Gilbert de Clare, 4th Earl of Hertford

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Gilbert de Clare
4th Earl of Hertford
5th Earl of Gloucester
1st Lord Marcher of Glamorgan
6th Lord Marcher of Cardigan
7th Baron of Clare
Gilbert de Clare.svg.png
Arms of the de Clare Family
Earl of Hereford
Earl of Gloucester

PredecessorRichard de Clare, 3rd Earl of Hertford
SuccessorRichard de Clare, 5th Earl of Hertford
SpouseIsabel Marshal, 7th Countess of Pembroke
FamilyHouse de Clare
FatherRichard de Clare, 3rd Earl of Hertford
MotherAmice Fitz William, 4th Countess of Gloucester
Hertford, Hertfordshire, Kingdom of England
Died25 October 1230
Brittany, Kingdom of France
BuriedTewkesbury Abbey
OccupationPeerage of England

Gilbert de Clare, 4th Earl of Hertford, 5th Earl of Gloucester, 1st Lord of Glamorgan, 7th Baron of Clare (1180-1230) was the son of Richard de Clare, 3rd Earl of Hertford (1153–1217) by his wife Amice Fitz William, 4th Countess of Gloucester (1160-1225), daughter of William Fitz Robert, 2nd Earl of Gloucester (1125-1183) and his wife Hawise de Beaumont (1120-1197). He married Isabel Marshal, 7th Countess of Pembroke (1200-1240), daughter of Sir William Marhsal, Knight by his wife Isabel de Clare, 4th Countess of Pembroke, and had six childen y that marriage. He also inherited from his mother the estates of Gloucester and the honour of St. Hilary, and from Rohese de Giffard, an ancestor, the moiety of the Giffard estates. In June 1202, he was entrusted with the lands of Harfleur and Montrevillers. He never held the Earldom of Pembroke or Marcher Lordship of Striguil Jure Uxoris.


Original Pendant of Gilbert de Clare. The hanger was broken in Battle in the 1220s and never repaired.

In 1215 Gilbert de Clare and his father Richard de Clare were two of the Magna Carta sureties and championed Louis VIII of France in the First Barons' War, fighting at Lincoln, England under the baronial banner. He was taken prisoner in 1217 by William Marshal, whose daughter Isabel Marshal he later married on 9 October, her 17th birthday. In 1223 he accompanied his brother-in-law, William Marshal, 2nd Earl of Pembroke, in an expedition into Wales. In 1225 he was present at the confirmation of the Magna Carta by King Henry III of England. In 1228 he led an army against the Welsh, capturing Morgan Gam, who was released the next year. He then joined in an expedition to Brittany, but died on his way back to Penrose in that duchy. His body was conveyed home by way of Plymouth and Cranborne to Tewkesbury. His widow Isabel later married Richard Plantagenet, Earl of Cornwall & King of the Romans.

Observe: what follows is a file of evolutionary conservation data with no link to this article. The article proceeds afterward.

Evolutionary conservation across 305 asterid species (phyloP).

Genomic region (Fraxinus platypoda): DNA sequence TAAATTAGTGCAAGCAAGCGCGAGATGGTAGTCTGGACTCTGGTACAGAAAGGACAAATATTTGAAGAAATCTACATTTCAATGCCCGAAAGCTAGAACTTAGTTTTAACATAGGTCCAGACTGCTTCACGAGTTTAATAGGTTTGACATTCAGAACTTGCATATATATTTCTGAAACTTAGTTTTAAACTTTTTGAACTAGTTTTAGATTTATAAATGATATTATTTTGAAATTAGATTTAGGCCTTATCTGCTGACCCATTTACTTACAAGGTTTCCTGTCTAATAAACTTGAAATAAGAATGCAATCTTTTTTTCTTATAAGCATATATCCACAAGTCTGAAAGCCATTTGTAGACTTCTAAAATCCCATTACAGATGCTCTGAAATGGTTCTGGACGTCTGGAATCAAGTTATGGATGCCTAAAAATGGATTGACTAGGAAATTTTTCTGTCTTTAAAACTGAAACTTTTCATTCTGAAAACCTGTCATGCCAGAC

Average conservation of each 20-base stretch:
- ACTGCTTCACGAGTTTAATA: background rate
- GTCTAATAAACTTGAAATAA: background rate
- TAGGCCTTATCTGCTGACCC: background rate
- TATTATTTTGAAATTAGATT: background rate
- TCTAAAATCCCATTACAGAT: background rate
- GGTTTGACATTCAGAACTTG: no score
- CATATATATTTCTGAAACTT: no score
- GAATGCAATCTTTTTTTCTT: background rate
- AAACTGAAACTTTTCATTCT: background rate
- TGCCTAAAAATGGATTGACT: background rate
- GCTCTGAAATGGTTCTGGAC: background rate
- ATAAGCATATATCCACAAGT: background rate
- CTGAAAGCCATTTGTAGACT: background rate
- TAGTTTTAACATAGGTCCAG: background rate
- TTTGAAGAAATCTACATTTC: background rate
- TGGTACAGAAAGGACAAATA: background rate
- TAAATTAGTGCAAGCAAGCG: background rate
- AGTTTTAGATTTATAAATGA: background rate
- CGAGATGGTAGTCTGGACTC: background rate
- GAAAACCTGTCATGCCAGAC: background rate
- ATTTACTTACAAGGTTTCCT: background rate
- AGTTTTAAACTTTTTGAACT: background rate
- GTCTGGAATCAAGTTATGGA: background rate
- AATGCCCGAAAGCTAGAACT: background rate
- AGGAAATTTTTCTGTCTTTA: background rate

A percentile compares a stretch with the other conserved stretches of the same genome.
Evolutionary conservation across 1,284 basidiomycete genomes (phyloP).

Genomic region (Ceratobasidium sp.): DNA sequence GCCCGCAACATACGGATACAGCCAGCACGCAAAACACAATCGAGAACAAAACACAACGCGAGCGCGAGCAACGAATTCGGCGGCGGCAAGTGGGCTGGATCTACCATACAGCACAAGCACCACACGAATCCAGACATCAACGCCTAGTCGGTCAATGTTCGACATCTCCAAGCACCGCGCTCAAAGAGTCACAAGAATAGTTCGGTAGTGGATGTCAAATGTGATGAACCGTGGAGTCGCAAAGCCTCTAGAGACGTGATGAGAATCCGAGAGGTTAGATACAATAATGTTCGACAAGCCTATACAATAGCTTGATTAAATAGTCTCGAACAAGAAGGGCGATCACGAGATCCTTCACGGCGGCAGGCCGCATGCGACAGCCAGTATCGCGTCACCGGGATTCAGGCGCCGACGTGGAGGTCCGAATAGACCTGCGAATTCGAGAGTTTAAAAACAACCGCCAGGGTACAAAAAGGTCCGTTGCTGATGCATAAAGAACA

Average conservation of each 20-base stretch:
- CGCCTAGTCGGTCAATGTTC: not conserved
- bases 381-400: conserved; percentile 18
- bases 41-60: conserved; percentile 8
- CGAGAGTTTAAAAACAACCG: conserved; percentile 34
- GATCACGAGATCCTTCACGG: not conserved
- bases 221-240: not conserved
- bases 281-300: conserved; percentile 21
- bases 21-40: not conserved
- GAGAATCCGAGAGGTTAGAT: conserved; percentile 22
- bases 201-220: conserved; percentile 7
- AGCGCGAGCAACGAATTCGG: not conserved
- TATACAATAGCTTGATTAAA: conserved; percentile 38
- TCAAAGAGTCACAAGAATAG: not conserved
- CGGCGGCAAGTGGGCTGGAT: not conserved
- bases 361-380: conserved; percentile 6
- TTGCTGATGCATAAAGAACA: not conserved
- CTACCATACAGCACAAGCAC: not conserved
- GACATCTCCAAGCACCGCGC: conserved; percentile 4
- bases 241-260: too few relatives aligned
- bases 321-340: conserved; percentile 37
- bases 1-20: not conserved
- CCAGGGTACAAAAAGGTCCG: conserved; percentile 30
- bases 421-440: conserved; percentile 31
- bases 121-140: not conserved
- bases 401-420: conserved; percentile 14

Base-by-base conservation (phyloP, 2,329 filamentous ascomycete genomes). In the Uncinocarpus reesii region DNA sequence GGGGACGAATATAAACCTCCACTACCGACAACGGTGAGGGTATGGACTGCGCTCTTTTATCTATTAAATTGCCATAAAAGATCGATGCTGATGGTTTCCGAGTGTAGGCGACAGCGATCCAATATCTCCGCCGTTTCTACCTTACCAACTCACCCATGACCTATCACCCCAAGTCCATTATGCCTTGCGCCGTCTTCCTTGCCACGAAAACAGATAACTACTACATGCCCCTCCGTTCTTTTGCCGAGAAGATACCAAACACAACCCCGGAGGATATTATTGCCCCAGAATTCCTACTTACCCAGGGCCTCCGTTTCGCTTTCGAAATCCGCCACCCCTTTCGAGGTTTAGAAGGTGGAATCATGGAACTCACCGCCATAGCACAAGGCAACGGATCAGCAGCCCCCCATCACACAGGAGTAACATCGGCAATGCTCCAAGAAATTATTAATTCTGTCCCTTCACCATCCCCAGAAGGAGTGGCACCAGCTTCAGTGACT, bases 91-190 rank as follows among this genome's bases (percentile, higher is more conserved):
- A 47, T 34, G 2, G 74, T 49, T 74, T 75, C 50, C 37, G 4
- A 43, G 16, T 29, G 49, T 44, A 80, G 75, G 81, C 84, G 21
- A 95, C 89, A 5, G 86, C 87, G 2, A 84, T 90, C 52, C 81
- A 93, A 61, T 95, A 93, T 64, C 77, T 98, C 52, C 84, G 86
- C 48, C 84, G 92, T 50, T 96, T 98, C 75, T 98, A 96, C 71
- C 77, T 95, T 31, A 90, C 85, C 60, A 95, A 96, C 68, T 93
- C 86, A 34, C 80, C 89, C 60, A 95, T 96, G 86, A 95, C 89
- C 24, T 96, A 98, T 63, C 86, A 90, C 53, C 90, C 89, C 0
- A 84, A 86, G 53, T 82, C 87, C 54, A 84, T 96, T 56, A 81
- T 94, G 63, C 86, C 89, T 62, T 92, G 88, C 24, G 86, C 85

Magna Carta

Like his father he sided with the Barons against King John of England. He and his father played a leading part in the negotiations for Magna Carta, being one of the twenty five sureties. There were three House de Clare members at the Magna Carta. Gilber de Clare and his father were among the Barons excommunicated by the Pope in 1215, but by that time no amount of religious anathema could hold by the revolt. The King then layed siege to Tonrbidge Castle. Now outlawed and dispossessed as well as ostracized by the church the de Clare family had their lands seized and given to a royalist soldier of fortune, Robert de Bethune, to manage on the King's behalf. The King died in 1216 and the de Clare family were among the numerous former rebels that flocked to the capital for the autumn council, and there at westminster they were reconciled to the King.


Gilbert de Clare married once to Isabel Marshal, 7th Countess of Pembroke, daughter of Sir William Marshal, Knight and Isabel de Clare, 4th Countess of Pembroke (1172–1220), and had six children by that marriage:


  • Hall, H. (1913). The Marshal Pedigree. The Journal of the Royal Society of Antiquaries of Ireland, 3(1), 1-29.
  • Hollister, C. W. (1973). The strange death of William Rufus. Speculum, 48(4), 637-653.
  • Malden, H. E. (1924). Devereux Papers with Richard Broughton's Memoranda (1575–1601). Camden Third Series, 34, 1-36.
  • Ward, J. C. (1981). Fashions in monastic endowment: the foundations of the Clare family, 1066–1314. The Journal of Ecclesiastical History, 32(4), 427-451.